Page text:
(Prevalence and Trends in Heroin Use in Switzerland) "Heroin has been, at least until very recently, the principal drug problem for Switzerland, as for most Western European nations. In the mid-1990s Switzerland had a heroin addiction prevalence that may have been the highest in Europe. Switzerland’s heroin problem has been declining steadily over the last decade. The estimates of the size of the group are crude but show a reduction from about 29, 000 in 1994 to 23,000 in 2002, the most recent year for which an estimate is available.
(Political Opposition to Heroin-Assisted Treatment) "The existing interference and non-evidence-based opposition from politicians and care providers, who refuse to acknowledge the limitations of methadone maintenance and the superiority of prescribed heroin in selected populations, is arguably unethical. Denying effective second-line therapy to those in need ultimately serves to condemn many users of illicit heroin to the all too common outcomes of untreated heroin addiction, including HIV infection or death from overdose."
(Human Rights and Heroin-Assisted Treatment) "Heroin prescription is consistent with a number of state responsibilities under international human rights instruments.
(UN Estimate of Taliban Opium Revenue) "When the Taliban were in power (in the late 1990s) they extracted US$ 75-100 million a year from taxing opium. In the 2005-2008 period the cumulative revenue from opiate farming and trade accruing to Taliban insurgents is estimated at US$ 350-650 million, or an annual average of US$ 90-160 million in Afghanistan alone. This estimate does not include insurgents’ potential revenues from other drug-related activities (labs, imports of precursors) in Afghanistan and from the US$1 billion opiate trade in Pakistan."
(Money Laundering and the Global Opiate Market) "Of the US$ 65 billion turnover of the global market for opiates, only 5-10 per cent (US$ 3-5 billion) are estimated to be laundered by informal banking systems. The rest is laundered through legal trade activities (including smuggling of legal goods into Afghanistan) and the banking system."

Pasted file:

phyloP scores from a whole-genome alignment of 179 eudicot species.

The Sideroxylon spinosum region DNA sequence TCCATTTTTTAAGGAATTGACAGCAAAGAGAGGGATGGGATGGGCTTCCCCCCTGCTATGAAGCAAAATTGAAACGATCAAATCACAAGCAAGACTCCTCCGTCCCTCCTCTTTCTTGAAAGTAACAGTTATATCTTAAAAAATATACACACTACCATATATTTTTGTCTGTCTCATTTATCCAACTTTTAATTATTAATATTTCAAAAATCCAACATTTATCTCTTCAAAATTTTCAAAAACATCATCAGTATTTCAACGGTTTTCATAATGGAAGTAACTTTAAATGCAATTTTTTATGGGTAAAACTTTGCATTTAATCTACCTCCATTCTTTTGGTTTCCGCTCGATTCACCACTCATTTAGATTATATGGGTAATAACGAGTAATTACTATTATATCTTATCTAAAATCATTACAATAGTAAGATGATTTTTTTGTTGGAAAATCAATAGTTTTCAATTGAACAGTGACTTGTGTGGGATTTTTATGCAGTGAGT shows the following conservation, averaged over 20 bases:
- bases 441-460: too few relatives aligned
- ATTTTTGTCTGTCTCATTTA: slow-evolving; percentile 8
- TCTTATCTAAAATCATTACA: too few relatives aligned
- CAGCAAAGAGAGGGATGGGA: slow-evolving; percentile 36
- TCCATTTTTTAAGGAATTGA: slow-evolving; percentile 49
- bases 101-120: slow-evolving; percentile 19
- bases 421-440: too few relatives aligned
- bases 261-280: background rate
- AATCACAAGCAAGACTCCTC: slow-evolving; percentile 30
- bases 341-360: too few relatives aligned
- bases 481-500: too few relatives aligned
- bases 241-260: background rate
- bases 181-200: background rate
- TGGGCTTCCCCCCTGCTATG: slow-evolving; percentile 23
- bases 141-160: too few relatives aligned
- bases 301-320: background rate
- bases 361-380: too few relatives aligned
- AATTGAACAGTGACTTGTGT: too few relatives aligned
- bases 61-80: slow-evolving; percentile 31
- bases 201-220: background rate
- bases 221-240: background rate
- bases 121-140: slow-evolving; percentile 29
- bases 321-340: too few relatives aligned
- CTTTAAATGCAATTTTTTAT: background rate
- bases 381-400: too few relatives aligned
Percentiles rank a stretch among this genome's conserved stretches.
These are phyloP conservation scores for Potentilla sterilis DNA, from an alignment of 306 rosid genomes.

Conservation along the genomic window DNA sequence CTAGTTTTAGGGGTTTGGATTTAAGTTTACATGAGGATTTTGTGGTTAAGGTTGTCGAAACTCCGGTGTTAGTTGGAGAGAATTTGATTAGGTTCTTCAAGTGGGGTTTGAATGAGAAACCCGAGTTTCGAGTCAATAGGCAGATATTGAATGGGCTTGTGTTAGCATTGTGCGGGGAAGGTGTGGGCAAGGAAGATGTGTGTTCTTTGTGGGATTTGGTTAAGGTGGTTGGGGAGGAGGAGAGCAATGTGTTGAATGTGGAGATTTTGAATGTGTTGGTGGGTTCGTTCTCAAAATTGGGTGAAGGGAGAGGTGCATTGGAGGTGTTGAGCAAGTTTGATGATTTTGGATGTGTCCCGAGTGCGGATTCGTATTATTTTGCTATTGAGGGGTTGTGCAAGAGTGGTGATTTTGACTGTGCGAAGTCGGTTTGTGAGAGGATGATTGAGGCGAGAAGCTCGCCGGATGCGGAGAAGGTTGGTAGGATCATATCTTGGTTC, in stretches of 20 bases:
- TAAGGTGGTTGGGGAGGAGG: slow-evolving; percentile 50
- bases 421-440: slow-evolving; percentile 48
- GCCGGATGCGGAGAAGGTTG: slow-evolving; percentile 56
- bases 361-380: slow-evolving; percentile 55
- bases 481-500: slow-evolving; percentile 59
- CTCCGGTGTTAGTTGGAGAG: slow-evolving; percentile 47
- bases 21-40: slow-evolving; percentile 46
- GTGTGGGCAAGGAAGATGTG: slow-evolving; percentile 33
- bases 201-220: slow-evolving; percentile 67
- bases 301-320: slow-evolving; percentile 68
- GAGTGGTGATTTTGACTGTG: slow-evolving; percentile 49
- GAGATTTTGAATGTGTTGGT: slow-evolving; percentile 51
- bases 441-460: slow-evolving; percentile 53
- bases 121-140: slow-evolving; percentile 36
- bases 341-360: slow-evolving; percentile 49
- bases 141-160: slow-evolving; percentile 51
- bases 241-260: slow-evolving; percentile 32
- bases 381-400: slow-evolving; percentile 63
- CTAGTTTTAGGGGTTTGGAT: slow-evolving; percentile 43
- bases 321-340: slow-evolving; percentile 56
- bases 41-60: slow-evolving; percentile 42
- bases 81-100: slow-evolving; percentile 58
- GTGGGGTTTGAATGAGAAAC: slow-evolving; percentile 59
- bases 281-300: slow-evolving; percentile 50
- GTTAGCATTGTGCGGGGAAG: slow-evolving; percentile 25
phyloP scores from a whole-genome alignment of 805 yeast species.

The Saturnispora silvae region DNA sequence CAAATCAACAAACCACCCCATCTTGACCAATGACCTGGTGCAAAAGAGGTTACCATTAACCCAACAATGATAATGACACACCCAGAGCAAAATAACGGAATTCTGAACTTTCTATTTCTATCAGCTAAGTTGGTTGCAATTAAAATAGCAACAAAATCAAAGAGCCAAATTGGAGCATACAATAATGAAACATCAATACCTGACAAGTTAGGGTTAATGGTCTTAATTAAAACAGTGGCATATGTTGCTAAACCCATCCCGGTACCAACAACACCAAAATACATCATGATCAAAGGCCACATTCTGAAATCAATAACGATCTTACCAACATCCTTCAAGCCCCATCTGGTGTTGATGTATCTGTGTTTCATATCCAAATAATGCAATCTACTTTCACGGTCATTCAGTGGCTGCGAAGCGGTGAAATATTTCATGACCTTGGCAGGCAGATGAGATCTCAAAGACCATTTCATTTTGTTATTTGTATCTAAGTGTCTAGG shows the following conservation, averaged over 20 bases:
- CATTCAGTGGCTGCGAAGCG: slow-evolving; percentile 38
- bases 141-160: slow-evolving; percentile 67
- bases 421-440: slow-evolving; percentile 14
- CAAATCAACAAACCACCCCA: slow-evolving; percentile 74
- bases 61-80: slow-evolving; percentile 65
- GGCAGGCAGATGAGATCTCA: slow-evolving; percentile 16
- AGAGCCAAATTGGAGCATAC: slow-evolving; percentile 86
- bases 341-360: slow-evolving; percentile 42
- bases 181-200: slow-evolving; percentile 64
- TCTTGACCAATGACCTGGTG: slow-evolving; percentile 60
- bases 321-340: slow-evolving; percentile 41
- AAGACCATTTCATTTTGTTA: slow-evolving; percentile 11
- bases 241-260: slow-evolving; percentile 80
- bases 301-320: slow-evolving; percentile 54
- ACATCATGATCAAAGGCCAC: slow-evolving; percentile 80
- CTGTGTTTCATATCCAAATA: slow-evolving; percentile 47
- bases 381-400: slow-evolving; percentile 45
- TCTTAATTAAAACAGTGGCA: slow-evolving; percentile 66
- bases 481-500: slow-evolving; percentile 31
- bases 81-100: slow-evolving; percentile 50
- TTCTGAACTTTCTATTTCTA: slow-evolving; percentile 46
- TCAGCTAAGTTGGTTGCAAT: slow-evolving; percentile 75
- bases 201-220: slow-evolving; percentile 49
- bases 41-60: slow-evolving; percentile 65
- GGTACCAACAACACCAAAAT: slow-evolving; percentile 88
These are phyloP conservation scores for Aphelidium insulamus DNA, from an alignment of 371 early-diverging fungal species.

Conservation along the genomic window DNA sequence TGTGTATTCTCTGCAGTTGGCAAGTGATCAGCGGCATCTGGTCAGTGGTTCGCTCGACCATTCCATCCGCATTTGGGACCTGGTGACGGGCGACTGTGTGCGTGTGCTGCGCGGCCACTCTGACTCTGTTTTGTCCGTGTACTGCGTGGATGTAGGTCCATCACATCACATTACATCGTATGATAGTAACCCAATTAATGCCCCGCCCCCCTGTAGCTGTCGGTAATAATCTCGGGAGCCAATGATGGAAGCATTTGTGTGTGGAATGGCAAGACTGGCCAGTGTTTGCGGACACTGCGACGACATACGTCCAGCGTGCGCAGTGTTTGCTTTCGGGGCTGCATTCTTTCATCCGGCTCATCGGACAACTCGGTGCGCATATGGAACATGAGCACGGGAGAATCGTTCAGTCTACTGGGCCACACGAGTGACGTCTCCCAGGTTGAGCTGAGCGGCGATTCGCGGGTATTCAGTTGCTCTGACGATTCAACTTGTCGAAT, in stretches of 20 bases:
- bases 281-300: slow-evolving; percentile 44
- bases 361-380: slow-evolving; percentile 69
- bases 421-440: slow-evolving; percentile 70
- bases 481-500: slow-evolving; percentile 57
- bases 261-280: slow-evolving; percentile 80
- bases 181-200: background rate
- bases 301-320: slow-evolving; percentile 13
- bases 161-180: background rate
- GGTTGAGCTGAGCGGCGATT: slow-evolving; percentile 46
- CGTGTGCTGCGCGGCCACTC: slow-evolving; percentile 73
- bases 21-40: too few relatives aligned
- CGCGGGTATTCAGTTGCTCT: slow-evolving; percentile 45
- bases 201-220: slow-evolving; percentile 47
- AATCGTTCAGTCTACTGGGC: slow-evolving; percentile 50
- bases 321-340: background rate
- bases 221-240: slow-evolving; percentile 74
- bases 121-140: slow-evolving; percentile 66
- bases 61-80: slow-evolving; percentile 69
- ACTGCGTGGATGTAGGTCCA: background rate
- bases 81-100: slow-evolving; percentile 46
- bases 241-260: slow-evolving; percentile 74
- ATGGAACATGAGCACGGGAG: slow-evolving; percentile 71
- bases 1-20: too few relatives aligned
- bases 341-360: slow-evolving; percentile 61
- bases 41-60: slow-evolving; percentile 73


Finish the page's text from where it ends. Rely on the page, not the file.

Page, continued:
(Global Opiate Seizures) "The world only intercepts one fifth of the global opiate flows every year, with very mixed performances at the country level. The Islamic Republic of Iran has the highest seizures rate, at 20 per cent. Next are China (18 per cent) and Pakistan (17 per cent). In the two main source countries, Afghanistan and Myanmar, seizures represent only 2 per cent each of the world total. An equally insignificant 2 per cent is seized in South-Eastern Europe, the last segment of the Balkan route to Europe.
(Afghan Corruption Problems) "Afghanistan currently ranks in the second lowest percentile on the World Bank’s corruption index.293 A significant component of this index is based on the activities of corruption prone government agencies. Survey after survey reveals the Afghan perception of law enforcement and courts as among the most corrupt institutions in the country.294 A 2006 poll by the Asia Foundation found that 77 per cent of Afghans believed corruption was a problem at the national level.295"
(Value of Heroin Trade in Russia and Central Asia) "It is important to note that profits made from trafficking Afghan opiates into Central Asia (USD 344 million) in 2010 are dwarfed by the net profit pocketed by criminals trafficking onwards to the Russian Federation, which was around US$ 1.4 billion in 2010. This calculation does not include other drugs such as those of the cannabis group, which are also trafficked through the region.